By Dr. Becker
New research may prove dolphins have the world’s longest social memory – as long or perhaps longer than that of a human.
A new study published in the August issue of the Proceedings of the Royal Society B1, suggests captive bottlenose dolphins can remember the calls of other captive dolphins after a separation of 20 years or more.Jason Bruck of the University of Chicago, who conducted the study, believes his results show “an animal operating cognitively at a level that’s very consistent with human social memory.”
Dolphins Respond to Recordings of Long Lost Friends
Dolphins develop what are known as signature whistles, which are individual vocal signatures that provide information about them, including sex, size and health status. When one dolphin wants to call another dolphin by “name,” he does so by mimicking the other’s signature whistle.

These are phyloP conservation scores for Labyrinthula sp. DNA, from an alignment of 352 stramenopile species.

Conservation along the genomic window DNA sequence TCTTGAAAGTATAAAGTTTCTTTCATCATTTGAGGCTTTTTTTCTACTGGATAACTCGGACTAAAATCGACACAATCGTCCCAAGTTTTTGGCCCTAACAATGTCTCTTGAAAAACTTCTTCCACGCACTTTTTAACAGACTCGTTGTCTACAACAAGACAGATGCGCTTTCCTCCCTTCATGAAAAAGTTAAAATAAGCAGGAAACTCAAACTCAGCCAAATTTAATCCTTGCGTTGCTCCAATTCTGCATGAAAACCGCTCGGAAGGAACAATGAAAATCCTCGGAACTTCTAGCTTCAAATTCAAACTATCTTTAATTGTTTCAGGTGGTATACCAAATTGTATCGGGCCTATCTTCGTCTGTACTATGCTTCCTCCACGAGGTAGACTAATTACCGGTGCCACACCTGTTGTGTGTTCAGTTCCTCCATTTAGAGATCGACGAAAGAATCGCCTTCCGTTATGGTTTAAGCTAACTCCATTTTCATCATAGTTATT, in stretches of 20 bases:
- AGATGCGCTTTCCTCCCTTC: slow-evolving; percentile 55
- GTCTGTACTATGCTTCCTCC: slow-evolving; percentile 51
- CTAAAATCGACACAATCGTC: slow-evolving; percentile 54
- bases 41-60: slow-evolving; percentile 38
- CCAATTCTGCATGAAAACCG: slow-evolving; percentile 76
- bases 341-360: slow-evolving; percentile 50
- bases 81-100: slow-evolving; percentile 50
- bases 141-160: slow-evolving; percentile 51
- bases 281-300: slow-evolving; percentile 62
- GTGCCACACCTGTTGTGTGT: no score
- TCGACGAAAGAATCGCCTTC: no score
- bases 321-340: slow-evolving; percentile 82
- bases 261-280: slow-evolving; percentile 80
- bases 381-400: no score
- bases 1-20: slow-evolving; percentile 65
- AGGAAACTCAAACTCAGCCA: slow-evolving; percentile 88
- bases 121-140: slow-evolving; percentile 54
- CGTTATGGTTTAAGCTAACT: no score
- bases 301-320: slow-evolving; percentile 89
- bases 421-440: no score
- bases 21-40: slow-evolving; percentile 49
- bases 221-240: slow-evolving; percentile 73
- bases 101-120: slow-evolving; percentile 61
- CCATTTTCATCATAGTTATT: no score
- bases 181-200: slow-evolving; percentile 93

For his study, Bruck played recordings of unfamiliar dolphins to his target audience and discovered that “dolphins get bored quickly listening to the signature whistles from dolphins they don’t know.” But when he played recordings of the calls of long ago friends, it was a different story.
“When they hear a dolphin they know, they often quickly approach the speaker playing the recording,” Bruck explained. “At times they will hover around, whistle at it, try to get it to whistle back.”For example, a 24 year-old dolphin named Bailey lived 20 years ago at an exhibit in the Florida Keys with another female dolphin named Allie. When Bruck played Allie’s signature whistle for Bailey, she seemed very excited to hear her old friend and tried to communicate back.
Relationships Among Dolphins Are Long-Lasting and Meaningful
The relationships among dolphins are known to be long-lasting and meaningful. Bruck believes this latest study also suggests dolphins are capable of very complex mental processing. Bruck counts himself among a growing group of researchers who suspect dolphins might even have their own language.
And while it’s clear dolphins use signature whistles similar to the way in which humans use names, Bruck next hopes to discover whether dolphins connect those calls with mental images of the animal to which the whistle belongs.